all detective stories that deserve respect, Duchamp's Gioconda story
begins with a flashback. It is the autumn of 1919 and the world
is celebrating the 400th anniversary of Leonardo's death. Gabriele
D'Annunzio proclaims Leonardo's artistic genius. The poet Paul Valery
pays tribute to his scientific gifts. Sigmund Freud analyzes his
neuroses. Marcel Duchamp, who was already known for his reputation
as a provocateur, even within the Dadaist circle, celebrates the
anniversary in his own way. He takes a postcard reproduction of
the Gioconda from an antique stand on the Rue Rivoli and adds to
it a mustache and beard. This gesture changed the history of modern
At least this was the
way in which he told the story: "It was such an admired and
well-known image that it turned easily into an ideal subject for
scandal." Duchamp later declared, "I tried to do the mustache
in an artistic way, noticing that with beard and mustache, the poor
girl became very masculine." To the masterpiece was given the
title L.H.O.O.Q. -- initials which, when pronounced in French, sound
like the French expression for "she has a nice ass." The
word play was overshadowed by the desanctifying power of the violence
inflicted upon the Mona Lisa, which summarized all the ghosts that
haunted art at the turn of the millennium: the role of the artist
and his desecration, sexual ambiguity, political identity, questions
about the originality of the work of art, the rise of graffiti and
pop art. These and other issues have been seen and admired by artists
and critics in the smile of Duchamp's Mona Lisa for the last 76
years, apparently failing to grasp the most important point.
a very loud laugh, itself a Dada move, could overturn all these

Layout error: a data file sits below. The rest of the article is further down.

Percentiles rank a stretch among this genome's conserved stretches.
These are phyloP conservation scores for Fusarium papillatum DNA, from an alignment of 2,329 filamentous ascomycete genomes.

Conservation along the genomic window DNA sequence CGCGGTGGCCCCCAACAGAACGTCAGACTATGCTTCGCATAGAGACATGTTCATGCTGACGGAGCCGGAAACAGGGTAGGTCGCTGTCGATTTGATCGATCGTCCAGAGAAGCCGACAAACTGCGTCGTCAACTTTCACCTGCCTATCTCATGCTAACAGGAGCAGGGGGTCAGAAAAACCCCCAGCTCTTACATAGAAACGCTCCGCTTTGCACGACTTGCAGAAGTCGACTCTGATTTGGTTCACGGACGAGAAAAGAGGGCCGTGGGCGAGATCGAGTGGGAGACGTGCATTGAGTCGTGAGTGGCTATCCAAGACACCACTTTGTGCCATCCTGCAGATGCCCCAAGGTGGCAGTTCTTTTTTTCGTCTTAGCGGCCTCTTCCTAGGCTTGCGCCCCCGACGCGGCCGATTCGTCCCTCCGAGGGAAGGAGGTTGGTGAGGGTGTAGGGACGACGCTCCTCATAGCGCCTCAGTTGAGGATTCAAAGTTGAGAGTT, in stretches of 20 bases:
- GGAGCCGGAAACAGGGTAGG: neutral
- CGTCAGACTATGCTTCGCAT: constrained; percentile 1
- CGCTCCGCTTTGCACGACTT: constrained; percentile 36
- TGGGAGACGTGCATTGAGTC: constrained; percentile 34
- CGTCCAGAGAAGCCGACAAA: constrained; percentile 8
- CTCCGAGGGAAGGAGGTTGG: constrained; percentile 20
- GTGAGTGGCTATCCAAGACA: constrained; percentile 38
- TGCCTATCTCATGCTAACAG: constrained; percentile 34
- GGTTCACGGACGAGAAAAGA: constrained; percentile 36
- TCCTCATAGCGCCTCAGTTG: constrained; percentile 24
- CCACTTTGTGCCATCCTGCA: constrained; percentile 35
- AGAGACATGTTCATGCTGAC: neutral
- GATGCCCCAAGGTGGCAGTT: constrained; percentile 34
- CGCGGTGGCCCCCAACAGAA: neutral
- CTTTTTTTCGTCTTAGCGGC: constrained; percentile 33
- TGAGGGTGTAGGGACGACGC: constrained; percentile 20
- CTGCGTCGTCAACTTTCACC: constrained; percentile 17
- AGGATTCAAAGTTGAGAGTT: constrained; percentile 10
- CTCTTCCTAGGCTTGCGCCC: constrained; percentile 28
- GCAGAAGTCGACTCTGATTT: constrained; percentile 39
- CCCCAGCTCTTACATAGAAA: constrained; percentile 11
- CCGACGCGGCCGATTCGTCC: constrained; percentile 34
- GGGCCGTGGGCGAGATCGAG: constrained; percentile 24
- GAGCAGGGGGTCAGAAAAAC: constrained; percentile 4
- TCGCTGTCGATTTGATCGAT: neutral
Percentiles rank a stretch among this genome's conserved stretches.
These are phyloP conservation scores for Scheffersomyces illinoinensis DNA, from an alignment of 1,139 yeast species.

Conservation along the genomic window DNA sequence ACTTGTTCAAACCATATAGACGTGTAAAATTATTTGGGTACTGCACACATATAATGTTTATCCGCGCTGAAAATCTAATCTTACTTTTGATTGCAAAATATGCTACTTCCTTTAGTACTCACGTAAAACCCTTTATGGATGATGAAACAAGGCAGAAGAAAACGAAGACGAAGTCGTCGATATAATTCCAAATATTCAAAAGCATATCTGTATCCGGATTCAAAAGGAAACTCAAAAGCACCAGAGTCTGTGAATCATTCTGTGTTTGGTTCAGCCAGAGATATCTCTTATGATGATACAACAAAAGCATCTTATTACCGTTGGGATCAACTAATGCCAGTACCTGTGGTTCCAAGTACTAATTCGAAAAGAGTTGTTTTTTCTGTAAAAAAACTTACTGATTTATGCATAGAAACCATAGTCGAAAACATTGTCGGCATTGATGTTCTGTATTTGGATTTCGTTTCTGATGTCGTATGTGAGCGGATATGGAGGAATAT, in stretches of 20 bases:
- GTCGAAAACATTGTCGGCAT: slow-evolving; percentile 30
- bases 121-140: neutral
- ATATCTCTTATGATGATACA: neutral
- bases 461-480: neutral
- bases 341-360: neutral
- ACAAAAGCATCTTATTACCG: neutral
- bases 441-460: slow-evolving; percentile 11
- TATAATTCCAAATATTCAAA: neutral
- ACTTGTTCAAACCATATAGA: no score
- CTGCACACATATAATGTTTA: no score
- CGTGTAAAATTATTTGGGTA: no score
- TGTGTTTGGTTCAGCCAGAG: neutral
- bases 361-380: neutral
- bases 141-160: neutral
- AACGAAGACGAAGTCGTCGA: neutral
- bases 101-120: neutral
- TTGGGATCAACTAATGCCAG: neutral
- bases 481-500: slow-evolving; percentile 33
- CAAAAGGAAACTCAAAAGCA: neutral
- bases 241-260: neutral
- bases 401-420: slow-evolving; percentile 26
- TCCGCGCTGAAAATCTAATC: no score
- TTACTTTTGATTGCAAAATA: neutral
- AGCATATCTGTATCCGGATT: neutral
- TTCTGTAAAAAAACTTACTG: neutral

theories at once. According to Rhonda Roland Shearer, a New York
sculptor who has authored a number of scientific articles, underneath
Duchamp's Mona Lisa is hidden Duchamp's face. "It is a montage;
probably a lithograph born from a superimposition of two images,"
says Shearer, after two years of research, to Panorama. On one of
the walls of her Soho loft which she shares with her husband Stephen
Jay Gould, the famous evolutionist, there are many postcards of
the Gioconda which could be bought at the beginning of the century,
"but none are of the dimensions used by the artist." In
her library, there is a collection of magic books and photographic
tricks that fascinated Duchamp -- "he did all of the experiments
described in each volume." On the computer screen we can see
the incriminating images: Leonardo's original, Duchamp's version
and a portrait of the artist when he was 25 years old, which was
probably used in the photomontage. The enigmatic smile is the same
as the one in the Mona Lisa.
prove her theories, Shearer prepared a book, a series of four CD's,
and a symposium, which will take place at Harvard University in
November. The February edition of ArtNews, an authority on contemporary
art, dedicated an article to her research with the title "Did
Duchamp Deceive Us?" Apparently the deception is not only limited